Oh, and another comment on the cake jars: this does not relate to the IMBC but as for the cake part, most cake-in-a-jar instructions say that the cake itself if properly sealed in the jars will last up to 10 days (sometimes longer).

Now, as far as whether the sealing would also apply to any IMBC that one would pipe into the cake before sealing, that would be the million dollar question!!

DeniseNH Posted 12 Dec 2011 , 3:00pm
post #12 of 18

There's two ways to blow a person away with a Christmas Gift 1.) Give them something handmade that they can actually use instead of something from a store. 2.) give them something they'll always remember..................... because when they open the lid of a jar cake accented with IMBC after 10 days of non-refrigeration, you truly WILL blow them away - and send them to the hospital for the holidays - with botchulism. Trust me, they'll never forget that gift icon_smile.gif

lrlt2000 Posted 12 Dec 2011 , 3:05pm
post #13 of 18

I'm not suggesting I'm going to insist on using IMBC. It seemed from your last post you are thinking I'm going to go ahead and use it anyway.

I'm either going to use nothing or try last minute to find a non-meringue buttercream I can live with giving. icon_smile.gif

DeniseNH Posted 12 Dec 2011 , 3:07pm
post #14 of 18

After years of IMBC application, I'm just giving you sage advice and trying to inject some humor into it. I know that's not the route you'll choose, Not to worry. Have a great holiday everyone.

dawnybird Posted 12 Dec 2011 , 3:12pm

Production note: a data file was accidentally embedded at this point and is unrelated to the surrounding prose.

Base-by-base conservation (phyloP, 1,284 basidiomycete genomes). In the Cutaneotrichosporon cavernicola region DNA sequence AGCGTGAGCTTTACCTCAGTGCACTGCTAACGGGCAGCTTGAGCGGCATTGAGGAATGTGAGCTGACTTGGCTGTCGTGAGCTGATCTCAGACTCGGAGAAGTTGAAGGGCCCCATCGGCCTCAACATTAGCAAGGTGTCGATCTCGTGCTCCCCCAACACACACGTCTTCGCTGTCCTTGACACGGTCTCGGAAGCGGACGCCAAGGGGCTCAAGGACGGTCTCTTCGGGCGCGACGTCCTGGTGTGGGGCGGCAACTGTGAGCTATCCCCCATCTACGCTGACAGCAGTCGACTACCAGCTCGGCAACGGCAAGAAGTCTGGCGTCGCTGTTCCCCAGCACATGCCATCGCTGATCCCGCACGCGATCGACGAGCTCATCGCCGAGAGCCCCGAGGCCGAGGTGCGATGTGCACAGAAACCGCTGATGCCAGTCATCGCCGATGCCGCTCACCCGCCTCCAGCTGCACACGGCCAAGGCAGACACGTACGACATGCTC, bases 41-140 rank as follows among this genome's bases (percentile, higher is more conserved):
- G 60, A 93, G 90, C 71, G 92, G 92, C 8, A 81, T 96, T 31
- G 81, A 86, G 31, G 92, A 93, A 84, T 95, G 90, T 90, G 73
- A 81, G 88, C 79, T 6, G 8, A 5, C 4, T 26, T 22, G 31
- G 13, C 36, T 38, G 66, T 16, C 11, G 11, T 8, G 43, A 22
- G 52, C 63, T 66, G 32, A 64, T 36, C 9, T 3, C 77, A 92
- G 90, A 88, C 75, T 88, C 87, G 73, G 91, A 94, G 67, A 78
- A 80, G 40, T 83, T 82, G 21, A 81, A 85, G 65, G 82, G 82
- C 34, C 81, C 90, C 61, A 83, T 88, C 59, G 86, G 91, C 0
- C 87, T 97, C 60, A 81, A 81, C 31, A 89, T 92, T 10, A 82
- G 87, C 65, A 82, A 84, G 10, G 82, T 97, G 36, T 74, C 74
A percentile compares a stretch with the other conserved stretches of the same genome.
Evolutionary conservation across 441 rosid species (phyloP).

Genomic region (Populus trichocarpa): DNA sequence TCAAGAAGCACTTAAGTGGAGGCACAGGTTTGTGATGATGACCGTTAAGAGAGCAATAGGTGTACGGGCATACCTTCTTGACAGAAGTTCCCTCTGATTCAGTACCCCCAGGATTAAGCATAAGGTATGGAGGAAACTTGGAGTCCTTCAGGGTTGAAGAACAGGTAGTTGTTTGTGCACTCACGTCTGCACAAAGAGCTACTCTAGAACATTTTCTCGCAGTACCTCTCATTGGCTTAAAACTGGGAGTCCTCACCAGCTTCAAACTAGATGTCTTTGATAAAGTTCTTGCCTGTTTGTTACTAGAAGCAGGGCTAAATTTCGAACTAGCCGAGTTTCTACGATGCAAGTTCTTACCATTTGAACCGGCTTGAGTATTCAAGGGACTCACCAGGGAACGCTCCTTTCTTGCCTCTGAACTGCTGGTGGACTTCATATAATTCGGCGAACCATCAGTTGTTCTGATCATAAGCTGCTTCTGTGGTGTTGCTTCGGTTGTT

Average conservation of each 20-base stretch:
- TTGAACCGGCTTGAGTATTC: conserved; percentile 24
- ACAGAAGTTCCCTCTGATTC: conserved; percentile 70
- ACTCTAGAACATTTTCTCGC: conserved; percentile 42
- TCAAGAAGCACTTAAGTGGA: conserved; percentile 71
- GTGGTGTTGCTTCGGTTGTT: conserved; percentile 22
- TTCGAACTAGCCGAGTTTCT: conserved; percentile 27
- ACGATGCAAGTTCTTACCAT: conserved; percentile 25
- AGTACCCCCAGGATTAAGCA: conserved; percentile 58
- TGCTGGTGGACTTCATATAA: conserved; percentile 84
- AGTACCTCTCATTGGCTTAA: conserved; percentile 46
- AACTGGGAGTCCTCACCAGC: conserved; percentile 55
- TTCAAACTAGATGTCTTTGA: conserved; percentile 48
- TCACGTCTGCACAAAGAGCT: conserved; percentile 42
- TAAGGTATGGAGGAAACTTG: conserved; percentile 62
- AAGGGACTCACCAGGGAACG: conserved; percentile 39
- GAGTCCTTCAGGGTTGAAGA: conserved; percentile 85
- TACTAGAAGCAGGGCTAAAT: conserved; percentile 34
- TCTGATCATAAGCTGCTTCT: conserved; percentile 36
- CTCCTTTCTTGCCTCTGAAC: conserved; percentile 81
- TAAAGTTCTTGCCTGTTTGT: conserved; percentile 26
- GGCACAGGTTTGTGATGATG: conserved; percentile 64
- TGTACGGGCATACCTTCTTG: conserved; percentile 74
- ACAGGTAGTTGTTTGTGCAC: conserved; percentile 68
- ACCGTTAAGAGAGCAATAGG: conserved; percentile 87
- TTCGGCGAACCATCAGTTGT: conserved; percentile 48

post #15 of 18

I have to agree with paulstonia, I think you should use the half-pint jars, don't fill them quite as full so you're left with some head room, then frost with regular buttercream. I know it's not your favorite, but most people aren't connoseurs like we bakers are and they will think it's yummy! A "cupcake" in a jar. Cute idea, btw!

lrlt2000 Posted 14 Dec 2011 , 2:40am
post #16 of 18

Thanks! Yes, from what I've read, pint sized or half-pints are the only ones you should use. Most of the recipes I've found do say to fill only to halfway.

lrlt2000 Posted 16 Dec 2011 , 2:26am
post #17 of 18

Well, after several failures, I finally gave up on baking these things in the jars :/ I was going to throw the whole idea out, until I realized I still had some red velvet frozen from last week. . .

I must say, I am SO much more happy with the way these turned out than if they had been baked in the jar! This way, I got to put the frosting in between the layers (I went with Indydebi's Crisco BC) and I think they look great!!!

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wendalls Posted 17 Dec 2011 , 2:46am
post #18 of 18

I was going to say why not just layer up circles of cake in the jars along with the filling - which you did! They look great!